Pietro Paolo Cristofari, after a painting by Francesco Romanelli (1638-42)1
The Presentation of the Virgin Mary

Chapel of the Presentation, St. Peter's Basilica, Rome

The mosaic stands behind the chapel's altar and serves as a most appropriate counterpart to the verse that priests used to recite before beginning Mass: Introibo ad altare Dei, ad Deum qui laetificat iuventutem meam, "I will go unto the altar of God, to God who is the joy of my youth" (Psalm 42:4). To affirm this joy, all the gestures diverge from the traditional iconography to emphasize the joy of Mary's own introit. The high priest's two-arm gesture of welcome contrasts sharply with the reserve he shows in other Presentation images. The child's crossed arms, in other Marian images a sign of her humility, here express her joyous anticipation. The parents are usually placed at a distance to emphasize Mary's solitary resolve, but here St. Anne puts her right hand on Mary's shoulder or arm, and St. Joachim stands right behind them.

Tintoretto, The Presentation of the Virgin Mary in the Temple, 1553. Please follow this link for a discussion and links to other paintings influenced by this one.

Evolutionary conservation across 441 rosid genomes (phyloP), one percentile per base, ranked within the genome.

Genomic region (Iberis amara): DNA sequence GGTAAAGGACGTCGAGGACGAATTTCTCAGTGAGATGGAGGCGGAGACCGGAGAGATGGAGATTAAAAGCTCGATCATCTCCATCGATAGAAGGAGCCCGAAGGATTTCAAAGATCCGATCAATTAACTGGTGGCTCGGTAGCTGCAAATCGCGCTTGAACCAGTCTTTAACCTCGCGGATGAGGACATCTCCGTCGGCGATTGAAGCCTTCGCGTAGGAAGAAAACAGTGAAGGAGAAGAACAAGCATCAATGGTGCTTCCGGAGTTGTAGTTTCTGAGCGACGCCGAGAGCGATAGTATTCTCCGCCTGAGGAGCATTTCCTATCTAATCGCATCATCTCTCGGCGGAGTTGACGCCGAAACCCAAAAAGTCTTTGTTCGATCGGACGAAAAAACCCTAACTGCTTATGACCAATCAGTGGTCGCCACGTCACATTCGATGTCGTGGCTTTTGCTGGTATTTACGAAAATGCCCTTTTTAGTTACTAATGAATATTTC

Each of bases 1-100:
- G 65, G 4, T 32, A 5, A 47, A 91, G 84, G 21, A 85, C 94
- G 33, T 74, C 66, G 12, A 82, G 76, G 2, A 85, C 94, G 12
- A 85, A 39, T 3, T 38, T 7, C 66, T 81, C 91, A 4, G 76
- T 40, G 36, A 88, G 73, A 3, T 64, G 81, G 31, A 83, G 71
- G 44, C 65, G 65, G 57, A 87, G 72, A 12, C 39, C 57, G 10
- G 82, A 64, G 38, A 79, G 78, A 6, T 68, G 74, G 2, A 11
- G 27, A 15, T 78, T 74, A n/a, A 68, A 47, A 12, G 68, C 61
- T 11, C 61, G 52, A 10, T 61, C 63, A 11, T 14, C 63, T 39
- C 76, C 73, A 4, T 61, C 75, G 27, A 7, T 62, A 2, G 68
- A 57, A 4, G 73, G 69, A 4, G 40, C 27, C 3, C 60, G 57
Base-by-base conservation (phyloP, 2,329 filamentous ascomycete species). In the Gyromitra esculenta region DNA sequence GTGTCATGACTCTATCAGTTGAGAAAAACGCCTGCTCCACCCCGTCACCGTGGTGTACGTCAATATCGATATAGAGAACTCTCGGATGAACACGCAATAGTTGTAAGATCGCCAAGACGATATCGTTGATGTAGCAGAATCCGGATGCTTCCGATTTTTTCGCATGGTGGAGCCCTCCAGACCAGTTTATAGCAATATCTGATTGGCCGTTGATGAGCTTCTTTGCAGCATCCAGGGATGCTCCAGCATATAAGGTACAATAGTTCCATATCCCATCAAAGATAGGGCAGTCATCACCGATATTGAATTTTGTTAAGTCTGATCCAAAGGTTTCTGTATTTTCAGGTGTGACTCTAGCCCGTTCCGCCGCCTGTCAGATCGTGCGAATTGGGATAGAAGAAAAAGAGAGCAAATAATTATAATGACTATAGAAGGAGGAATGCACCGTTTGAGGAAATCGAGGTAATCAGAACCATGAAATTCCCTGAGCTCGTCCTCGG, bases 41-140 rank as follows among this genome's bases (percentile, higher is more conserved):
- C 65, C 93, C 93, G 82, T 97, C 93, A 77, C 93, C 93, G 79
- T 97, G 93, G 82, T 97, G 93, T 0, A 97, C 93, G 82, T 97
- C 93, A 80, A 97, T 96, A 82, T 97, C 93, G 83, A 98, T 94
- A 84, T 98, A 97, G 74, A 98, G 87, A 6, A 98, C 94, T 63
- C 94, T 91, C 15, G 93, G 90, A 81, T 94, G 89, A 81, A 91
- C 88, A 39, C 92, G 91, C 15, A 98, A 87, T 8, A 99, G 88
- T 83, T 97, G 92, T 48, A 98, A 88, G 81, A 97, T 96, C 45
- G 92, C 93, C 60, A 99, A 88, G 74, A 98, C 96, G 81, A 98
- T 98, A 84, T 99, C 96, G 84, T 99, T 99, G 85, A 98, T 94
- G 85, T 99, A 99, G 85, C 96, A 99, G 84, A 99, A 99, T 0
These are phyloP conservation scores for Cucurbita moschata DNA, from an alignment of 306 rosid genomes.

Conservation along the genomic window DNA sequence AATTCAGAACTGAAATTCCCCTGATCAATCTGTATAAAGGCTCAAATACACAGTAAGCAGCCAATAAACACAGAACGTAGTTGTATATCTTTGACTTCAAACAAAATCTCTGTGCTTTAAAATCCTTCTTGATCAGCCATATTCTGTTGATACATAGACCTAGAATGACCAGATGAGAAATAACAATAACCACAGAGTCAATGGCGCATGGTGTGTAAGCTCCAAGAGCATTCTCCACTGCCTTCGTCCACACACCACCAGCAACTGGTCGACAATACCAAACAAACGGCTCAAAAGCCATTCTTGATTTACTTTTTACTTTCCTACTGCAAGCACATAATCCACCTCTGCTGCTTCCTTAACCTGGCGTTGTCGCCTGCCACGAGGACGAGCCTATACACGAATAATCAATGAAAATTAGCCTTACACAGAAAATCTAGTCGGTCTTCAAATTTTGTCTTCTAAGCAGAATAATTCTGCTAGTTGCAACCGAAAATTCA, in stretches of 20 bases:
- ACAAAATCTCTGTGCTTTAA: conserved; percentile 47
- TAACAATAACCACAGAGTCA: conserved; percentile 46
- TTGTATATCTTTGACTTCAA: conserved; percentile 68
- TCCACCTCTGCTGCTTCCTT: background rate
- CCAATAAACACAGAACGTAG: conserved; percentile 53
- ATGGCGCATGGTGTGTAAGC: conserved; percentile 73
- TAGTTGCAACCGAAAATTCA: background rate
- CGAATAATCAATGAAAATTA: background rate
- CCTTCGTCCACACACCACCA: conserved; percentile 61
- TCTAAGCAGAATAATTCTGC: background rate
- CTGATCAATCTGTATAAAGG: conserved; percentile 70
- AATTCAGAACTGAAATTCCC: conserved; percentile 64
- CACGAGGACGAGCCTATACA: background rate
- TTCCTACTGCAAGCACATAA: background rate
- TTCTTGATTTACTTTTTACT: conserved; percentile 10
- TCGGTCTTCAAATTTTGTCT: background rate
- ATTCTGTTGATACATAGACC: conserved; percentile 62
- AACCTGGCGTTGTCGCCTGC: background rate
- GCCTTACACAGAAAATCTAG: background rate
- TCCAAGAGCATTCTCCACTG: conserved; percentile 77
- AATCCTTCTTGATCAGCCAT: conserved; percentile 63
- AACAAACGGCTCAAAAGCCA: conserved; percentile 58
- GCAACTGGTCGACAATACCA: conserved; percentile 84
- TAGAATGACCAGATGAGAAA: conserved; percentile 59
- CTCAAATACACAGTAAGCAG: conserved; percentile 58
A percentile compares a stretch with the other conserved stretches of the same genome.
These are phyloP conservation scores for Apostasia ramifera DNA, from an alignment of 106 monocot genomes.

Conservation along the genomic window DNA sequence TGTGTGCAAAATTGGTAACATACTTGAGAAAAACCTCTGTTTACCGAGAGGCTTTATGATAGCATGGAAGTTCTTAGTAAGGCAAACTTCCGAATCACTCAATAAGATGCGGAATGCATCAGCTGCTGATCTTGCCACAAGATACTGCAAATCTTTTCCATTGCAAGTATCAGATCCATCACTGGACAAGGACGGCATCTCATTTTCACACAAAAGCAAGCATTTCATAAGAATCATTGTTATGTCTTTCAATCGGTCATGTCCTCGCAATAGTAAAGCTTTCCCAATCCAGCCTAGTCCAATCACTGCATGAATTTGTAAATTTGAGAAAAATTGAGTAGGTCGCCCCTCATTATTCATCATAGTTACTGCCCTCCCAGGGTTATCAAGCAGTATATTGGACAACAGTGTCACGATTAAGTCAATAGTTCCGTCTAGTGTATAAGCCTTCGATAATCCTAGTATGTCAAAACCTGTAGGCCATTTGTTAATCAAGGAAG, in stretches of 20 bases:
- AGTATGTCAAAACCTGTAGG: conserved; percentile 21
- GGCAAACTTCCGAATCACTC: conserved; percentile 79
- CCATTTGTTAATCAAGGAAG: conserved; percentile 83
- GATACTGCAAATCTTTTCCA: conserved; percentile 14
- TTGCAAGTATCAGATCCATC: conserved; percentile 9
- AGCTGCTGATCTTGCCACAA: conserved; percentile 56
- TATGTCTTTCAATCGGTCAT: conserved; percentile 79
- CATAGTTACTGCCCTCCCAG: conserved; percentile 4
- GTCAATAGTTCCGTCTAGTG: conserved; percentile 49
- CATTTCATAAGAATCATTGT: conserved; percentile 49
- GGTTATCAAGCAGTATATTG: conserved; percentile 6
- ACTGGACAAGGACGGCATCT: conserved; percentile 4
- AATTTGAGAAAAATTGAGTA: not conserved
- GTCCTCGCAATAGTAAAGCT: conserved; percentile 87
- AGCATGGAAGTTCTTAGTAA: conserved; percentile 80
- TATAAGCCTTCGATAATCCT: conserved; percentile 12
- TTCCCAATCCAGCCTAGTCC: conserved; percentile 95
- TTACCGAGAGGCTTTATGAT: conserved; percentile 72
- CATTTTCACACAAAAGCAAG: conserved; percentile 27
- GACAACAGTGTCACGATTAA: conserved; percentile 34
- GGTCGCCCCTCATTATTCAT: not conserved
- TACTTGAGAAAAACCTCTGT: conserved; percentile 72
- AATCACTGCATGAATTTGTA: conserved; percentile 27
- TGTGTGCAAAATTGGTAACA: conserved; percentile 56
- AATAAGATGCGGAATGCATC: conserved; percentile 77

Early Baroque works often break the confines of the frame by having characters looking out of it or entering / leaving. In this one St. Joachim leans into the frame, and most importantly the woman in the left foreground looks out from it. She is a descendant of the mother in Tintoretto's Presentation who points her daughter's attention encouragingly to Mary's striding up the steps. Several painters after Tintoretto used the same device, but here the mother looks out from the frame to a daughter who exists in the extended scene beyond the frame.

Read more about the Presentation of Mary.

Photographed at the basilica by Richard Stracke, shared under Attribution-NonCommercial-ShareAlike license.

1 A photograph of Romanelli's painting can be found at this page on Wikimedia Commons (retrieved 2021-12-25).